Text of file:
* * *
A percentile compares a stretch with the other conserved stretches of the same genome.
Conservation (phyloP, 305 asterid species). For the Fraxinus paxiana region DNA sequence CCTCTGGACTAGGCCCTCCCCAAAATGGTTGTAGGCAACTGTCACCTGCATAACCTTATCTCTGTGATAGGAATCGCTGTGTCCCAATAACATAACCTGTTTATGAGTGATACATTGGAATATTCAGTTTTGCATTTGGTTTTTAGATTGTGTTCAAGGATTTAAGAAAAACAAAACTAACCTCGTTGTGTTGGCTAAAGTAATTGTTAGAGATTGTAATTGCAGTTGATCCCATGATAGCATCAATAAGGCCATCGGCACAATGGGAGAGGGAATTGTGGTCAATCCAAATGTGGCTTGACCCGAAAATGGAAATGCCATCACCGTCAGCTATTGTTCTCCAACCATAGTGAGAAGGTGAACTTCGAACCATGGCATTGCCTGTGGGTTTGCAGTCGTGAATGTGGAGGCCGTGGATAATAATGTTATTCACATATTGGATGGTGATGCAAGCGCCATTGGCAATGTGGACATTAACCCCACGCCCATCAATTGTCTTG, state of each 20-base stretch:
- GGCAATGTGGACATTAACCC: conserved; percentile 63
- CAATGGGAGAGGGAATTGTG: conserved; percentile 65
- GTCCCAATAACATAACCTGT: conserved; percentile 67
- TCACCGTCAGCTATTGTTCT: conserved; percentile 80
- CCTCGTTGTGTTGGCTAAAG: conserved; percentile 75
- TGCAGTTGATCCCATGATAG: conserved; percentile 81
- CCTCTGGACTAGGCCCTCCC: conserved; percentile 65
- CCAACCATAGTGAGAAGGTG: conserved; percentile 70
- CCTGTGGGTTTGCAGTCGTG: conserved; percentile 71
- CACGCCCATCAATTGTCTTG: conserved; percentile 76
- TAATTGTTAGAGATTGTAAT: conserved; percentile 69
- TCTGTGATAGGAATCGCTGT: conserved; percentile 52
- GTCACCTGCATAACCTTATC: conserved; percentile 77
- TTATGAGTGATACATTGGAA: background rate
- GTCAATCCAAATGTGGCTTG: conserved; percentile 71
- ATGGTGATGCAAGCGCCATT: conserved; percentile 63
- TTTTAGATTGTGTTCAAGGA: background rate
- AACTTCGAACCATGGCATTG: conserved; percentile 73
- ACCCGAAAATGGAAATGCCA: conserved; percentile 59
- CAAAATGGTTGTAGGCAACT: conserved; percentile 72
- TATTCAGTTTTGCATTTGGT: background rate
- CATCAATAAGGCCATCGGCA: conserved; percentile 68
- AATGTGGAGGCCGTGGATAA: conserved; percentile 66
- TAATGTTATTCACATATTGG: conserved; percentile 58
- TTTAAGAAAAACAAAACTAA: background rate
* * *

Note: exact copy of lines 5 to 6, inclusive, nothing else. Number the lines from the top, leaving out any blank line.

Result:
- GTCCCAATAACATAACCTGT: conserved; percentile 67
- TCACCGTCAGCTATTGTTCT: conserved; percentile 80